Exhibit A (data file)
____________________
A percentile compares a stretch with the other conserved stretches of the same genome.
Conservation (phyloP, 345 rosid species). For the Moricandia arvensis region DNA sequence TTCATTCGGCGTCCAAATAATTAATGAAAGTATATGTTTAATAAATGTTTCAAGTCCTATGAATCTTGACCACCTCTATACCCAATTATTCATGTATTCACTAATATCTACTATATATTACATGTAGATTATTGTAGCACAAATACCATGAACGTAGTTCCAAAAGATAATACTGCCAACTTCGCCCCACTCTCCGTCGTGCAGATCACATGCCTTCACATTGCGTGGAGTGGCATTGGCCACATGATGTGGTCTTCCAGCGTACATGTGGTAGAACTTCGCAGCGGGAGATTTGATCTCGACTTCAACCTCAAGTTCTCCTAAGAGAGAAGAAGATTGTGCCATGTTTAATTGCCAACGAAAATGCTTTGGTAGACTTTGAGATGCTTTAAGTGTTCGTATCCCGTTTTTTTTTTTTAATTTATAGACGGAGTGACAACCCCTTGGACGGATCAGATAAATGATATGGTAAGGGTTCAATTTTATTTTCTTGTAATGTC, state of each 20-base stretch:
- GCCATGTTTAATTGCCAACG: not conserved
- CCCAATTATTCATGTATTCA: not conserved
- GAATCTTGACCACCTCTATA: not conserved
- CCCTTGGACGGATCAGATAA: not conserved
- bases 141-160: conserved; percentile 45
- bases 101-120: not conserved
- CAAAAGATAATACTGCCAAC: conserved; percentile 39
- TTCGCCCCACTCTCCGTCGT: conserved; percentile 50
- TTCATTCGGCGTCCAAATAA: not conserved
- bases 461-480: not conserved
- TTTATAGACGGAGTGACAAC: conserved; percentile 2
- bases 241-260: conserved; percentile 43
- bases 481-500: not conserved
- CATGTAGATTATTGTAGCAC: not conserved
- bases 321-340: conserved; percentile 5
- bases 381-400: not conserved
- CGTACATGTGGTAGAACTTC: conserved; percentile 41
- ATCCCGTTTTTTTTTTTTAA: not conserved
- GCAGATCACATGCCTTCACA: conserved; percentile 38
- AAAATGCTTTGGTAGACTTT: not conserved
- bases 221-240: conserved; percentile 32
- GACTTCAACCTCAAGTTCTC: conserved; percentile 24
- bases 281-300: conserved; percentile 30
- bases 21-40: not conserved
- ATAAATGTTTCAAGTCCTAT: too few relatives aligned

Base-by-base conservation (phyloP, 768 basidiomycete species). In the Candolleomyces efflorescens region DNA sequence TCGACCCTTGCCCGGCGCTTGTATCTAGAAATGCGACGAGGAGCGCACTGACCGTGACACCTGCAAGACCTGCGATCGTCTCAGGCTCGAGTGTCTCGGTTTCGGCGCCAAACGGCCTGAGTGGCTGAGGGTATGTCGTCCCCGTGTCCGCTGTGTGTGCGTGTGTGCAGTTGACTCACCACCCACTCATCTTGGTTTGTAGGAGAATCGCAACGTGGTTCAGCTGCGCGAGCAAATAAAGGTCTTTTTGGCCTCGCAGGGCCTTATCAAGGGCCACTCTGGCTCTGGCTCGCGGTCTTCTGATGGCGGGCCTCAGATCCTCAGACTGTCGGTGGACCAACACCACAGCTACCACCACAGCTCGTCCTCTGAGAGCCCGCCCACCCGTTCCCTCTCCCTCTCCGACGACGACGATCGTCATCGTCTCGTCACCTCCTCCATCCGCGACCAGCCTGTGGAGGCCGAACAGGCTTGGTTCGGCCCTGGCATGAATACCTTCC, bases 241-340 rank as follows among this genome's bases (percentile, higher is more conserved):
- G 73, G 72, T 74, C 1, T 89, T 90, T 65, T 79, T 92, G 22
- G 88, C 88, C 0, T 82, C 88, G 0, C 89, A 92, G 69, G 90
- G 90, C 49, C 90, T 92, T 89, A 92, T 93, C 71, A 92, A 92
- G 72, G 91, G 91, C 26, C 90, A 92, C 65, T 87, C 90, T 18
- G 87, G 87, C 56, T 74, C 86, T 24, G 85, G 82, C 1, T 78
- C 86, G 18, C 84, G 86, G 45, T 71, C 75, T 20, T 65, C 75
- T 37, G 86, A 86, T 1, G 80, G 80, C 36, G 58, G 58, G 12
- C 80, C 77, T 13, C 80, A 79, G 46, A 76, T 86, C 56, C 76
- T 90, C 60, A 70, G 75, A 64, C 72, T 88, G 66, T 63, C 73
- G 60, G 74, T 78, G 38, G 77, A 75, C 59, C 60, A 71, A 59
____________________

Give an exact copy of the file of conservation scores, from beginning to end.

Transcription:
A percentile compares a stretch with the other conserved stretches of the same genome.
Conservation (phyloP, 345 rosid species). For the Moricandia arvensis region DNA sequence TTCATTCGGCGTCCAAATAATTAATGAAAGTATATGTTTAATAAATGTTTCAAGTCCTATGAATCTTGACCACCTCTATACCCAATTATTCATGTATTCACTAATATCTACTATATATTACATGTAGATTATTGTAGCACAAATACCATGAACGTAGTTCCAAAAGATAATACTGCCAACTTCGCCCCACTCTCCGTCGTGCAGATCACATGCCTTCACATTGCGTGGAGTGGCATTGGCCACATGATGTGGTCTTCCAGCGTACATGTGGTAGAACTTCGCAGCGGGAGATTTGATCTCGACTTCAACCTCAAGTTCTCCTAAGAGAGAAGAAGATTGTGCCATGTTTAATTGCCAACGAAAATGCTTTGGTAGACTTTGAGATGCTTTAAGTGTTCGTATCCCGTTTTTTTTTTTTAATTTATAGACGGAGTGACAACCCCTTGGACGGATCAGATAAATGATATGGTAAGGGTTCAATTTTATTTTCTTGTAATGTC, state of each 20-base stretch:
- GCCATGTTTAATTGCCAACG: not conserved
- CCCAATTATTCATGTATTCA: not conserved
- GAATCTTGACCACCTCTATA: not conserved
- CCCTTGGACGGATCAGATAA: not conserved
- bases 141-160: conserved; percentile 45
- bases 101-120: not conserved
- CAAAAGATAATACTGCCAAC: conserved; percentile 39
- TTCGCCCCACTCTCCGTCGT: conserved; percentile 50
- TTCATTCGGCGTCCAAATAA: not conserved
- bases 461-480: not conserved
- TTTATAGACGGAGTGACAAC: conserved; percentile 2
- bases 241-260: conserved; percentile 43
- bases 481-500: not conserved
- CATGTAGATTATTGTAGCAC: not conserved
- bases 321-340: conserved; percentile 5
- bases 381-400: not conserved
- CGTACATGTGGTAGAACTTC: conserved; percentile 41
- ATCCCGTTTTTTTTTTTTAA: not conserved
- GCAGATCACATGCCTTCACA: conserved; percentile 38
- AAAATGCTTTGGTAGACTTT: not conserved
- bases 221-240: conserved; percentile 32
- GACTTCAACCTCAAGTTCTC: conserved; percentile 24
- bases 281-300: conserved; percentile 30
- bases 21-40: not conserved
- ATAAATGTTTCAAGTCCTAT: too few relatives aligned

Base-by-base conservation (phyloP, 768 basidiomycete species). In the Candolleomyces efflorescens region DNA sequence TCGACCCTTGCCCGGCGCTTGTATCTAGAAATGCGACGAGGAGCGCACTGACCGTGACACCTGCAAGACCTGCGATCGTCTCAGGCTCGAGTGTCTCGGTTTCGGCGCCAAACGGCCTGAGTGGCTGAGGGTATGTCGTCCCCGTGTCCGCTGTGTGTGCGTGTGTGCAGTTGACTCACCACCCACTCATCTTGGTTTGTAGGAGAATCGCAACGTGGTTCAGCTGCGCGAGCAAATAAAGGTCTTTTTGGCCTCGCAGGGCCTTATCAAGGGCCACTCTGGCTCTGGCTCGCGGTCTTCTGATGGCGGGCCTCAGATCCTCAGACTGTCGGTGGACCAACACCACAGCTACCACCACAGCTCGTCCTCTGAGAGCCCGCCCACCCGTTCCCTCTCCCTCTCCGACGACGACGATCGTCATCGTCTCGTCACCTCCTCCATCCGCGACCAGCCTGTGGAGGCCGAACAGGCTTGGTTCGGCCCTGGCATGAATACCTTCC, bases 241-340 rank as follows among this genome's bases (percentile, higher is more conserved):
- G 73, G 72, T 74, C 1, T 89, T 90, T 65, T 79, T 92, G 22
- G 88, C 88, C 0, T 82, C 88, G 0, C 89, A 92, G 69, G 90
- G 90, C 49, C 90, T 92, T 89, A 92, T 93, C 71, A 92, A 92
- G 72, G 91, G 91, C 26, C 90, A 92, C 65, T 87, C 90, T 18
- G 87, G 87, C 56, T 74, C 86, T 24, G 85, G 82, C 1, T 78
- C 86, G 18, C 84, G 86, G 45, T 71, C 75, T 20, T 65, C 75
- T 37, G 86, A 86, T 1, G 80, G 80, C 36, G 58, G 58, G 12
- C 80, C 77, T 13, C 80, A 79, G 46, A 76, T 86, C 56, C 76
- T 90, C 60, A 70, G 75, A 64, C 72, T 88, G 66, T 63, C 73
- G 60, G 74, T 78, G 38, G 77, A 75, C 59, C 60, A 71, A 59